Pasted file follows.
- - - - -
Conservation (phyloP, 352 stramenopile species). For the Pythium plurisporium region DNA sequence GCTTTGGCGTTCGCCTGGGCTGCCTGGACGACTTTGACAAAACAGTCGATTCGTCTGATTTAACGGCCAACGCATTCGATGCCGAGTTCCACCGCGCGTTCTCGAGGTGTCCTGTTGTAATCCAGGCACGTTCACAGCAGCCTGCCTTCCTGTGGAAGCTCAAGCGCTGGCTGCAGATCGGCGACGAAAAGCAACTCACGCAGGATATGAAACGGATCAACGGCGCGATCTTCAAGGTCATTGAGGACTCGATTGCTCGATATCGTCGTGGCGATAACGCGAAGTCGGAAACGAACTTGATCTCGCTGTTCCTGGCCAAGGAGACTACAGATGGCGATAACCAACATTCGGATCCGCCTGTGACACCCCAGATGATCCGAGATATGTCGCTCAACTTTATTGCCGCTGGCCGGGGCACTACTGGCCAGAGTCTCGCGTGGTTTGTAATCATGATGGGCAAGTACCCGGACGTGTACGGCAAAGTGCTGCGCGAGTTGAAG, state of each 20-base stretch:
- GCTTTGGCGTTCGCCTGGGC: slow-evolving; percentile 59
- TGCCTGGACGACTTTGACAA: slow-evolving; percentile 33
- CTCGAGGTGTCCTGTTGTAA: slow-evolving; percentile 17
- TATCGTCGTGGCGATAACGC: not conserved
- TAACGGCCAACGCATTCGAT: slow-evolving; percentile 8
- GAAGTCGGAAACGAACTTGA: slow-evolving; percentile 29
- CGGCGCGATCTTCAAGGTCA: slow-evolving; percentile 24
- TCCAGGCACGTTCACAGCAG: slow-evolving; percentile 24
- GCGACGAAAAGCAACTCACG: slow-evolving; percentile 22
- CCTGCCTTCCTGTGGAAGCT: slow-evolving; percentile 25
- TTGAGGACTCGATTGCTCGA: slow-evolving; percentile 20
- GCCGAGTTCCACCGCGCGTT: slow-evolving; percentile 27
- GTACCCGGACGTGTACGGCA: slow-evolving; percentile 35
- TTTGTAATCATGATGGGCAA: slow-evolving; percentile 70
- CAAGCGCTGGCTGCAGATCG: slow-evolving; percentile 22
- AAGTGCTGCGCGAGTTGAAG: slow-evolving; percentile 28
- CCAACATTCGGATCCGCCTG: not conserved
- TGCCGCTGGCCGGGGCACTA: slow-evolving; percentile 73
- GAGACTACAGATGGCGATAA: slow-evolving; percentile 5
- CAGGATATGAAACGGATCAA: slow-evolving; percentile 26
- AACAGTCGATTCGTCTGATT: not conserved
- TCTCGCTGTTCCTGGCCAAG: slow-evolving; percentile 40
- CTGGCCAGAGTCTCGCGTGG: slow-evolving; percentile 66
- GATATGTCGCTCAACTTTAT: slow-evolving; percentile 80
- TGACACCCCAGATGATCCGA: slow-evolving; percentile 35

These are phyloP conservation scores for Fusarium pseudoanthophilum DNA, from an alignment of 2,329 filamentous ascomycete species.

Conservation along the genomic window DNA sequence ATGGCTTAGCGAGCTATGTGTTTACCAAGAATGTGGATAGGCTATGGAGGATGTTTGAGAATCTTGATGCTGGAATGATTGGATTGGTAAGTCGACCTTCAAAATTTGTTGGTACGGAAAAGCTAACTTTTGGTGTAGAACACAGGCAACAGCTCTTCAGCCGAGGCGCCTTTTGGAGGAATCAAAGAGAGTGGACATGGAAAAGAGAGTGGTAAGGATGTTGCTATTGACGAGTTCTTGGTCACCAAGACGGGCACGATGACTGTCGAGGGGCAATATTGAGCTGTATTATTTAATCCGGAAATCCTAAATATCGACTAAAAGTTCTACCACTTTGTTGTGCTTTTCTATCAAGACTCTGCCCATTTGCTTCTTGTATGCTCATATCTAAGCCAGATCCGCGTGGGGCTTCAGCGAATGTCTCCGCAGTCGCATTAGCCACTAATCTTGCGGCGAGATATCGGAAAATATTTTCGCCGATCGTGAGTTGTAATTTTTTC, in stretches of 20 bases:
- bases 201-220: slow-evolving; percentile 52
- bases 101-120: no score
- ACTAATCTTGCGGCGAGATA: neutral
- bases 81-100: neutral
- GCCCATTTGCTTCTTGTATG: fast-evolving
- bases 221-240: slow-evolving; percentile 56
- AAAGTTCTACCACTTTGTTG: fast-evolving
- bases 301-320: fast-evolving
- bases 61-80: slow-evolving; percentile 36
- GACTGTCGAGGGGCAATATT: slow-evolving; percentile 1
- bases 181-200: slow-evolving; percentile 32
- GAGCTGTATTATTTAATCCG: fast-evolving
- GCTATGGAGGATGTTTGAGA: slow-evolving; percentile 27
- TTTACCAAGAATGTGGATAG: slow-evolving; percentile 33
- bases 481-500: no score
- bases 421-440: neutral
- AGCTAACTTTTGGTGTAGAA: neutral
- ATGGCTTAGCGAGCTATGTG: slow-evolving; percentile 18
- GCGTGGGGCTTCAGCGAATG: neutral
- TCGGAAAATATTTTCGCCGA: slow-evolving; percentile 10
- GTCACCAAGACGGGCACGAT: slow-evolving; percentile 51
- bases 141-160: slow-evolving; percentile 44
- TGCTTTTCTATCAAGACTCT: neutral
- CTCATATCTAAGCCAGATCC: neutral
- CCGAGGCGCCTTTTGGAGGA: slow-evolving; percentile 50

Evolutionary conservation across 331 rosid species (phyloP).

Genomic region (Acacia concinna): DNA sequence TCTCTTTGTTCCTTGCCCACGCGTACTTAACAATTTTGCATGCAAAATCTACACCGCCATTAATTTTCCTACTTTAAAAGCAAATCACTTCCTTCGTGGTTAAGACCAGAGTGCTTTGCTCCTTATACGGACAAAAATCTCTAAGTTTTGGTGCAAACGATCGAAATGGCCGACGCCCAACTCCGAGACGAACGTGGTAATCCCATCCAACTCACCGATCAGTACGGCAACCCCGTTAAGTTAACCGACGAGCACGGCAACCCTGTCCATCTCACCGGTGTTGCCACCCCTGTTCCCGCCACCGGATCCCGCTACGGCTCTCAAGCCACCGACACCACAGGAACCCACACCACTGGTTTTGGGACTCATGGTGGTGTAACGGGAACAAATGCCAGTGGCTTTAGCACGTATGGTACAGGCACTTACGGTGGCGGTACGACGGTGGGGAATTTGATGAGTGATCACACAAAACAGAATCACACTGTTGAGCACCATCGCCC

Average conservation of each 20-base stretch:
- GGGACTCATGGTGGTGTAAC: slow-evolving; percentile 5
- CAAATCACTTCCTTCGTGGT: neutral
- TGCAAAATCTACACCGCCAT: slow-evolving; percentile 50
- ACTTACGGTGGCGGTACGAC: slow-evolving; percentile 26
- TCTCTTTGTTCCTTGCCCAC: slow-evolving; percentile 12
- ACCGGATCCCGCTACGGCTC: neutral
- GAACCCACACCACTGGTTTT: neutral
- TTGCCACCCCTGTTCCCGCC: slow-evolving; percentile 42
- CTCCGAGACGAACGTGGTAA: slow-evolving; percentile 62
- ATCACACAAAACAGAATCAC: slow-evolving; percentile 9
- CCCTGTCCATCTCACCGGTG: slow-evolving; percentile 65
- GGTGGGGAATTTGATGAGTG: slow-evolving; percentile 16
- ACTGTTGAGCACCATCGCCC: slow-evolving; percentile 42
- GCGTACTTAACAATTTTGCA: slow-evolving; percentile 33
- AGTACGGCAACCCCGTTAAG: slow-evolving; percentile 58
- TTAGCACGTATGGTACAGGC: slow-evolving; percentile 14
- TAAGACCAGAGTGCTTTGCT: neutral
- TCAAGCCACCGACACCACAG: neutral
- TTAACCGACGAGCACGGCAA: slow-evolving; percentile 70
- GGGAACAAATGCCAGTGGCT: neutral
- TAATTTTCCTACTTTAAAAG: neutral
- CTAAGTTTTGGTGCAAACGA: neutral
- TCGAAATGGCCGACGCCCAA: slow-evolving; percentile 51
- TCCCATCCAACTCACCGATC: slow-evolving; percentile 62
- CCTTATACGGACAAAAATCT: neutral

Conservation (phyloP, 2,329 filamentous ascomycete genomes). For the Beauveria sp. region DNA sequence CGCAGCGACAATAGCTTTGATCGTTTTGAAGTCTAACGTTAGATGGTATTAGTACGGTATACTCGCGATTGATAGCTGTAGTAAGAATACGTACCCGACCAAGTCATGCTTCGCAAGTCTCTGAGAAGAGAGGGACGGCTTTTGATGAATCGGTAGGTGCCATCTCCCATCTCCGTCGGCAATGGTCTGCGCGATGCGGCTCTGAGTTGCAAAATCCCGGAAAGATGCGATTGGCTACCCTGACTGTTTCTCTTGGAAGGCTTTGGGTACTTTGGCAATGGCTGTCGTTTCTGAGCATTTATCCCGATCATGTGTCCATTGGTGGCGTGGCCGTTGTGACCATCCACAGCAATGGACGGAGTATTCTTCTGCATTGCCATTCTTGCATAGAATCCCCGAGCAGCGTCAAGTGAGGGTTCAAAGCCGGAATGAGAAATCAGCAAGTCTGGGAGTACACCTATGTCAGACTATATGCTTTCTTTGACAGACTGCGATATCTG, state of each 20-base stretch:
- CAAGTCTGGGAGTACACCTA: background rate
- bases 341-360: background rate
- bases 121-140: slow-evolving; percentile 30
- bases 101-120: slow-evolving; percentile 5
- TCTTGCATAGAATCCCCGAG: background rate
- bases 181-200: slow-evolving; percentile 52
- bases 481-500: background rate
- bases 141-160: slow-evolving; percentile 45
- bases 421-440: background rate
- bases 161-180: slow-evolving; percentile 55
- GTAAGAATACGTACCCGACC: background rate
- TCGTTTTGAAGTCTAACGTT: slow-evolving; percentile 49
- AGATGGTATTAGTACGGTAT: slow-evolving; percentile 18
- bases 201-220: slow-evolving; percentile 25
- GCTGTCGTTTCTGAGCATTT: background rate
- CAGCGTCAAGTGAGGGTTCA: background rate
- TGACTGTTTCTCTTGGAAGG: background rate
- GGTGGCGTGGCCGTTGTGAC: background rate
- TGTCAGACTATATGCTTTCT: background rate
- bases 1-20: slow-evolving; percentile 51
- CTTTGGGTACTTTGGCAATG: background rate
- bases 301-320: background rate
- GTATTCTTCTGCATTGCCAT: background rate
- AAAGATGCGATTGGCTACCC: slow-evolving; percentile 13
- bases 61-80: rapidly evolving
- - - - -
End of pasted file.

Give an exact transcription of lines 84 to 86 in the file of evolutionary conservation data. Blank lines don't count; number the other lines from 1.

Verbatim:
- bases 341-360: background rate
- bases 121-140: slow-evolving; percentile 30
- bases 101-120: slow-evolving; percentile 5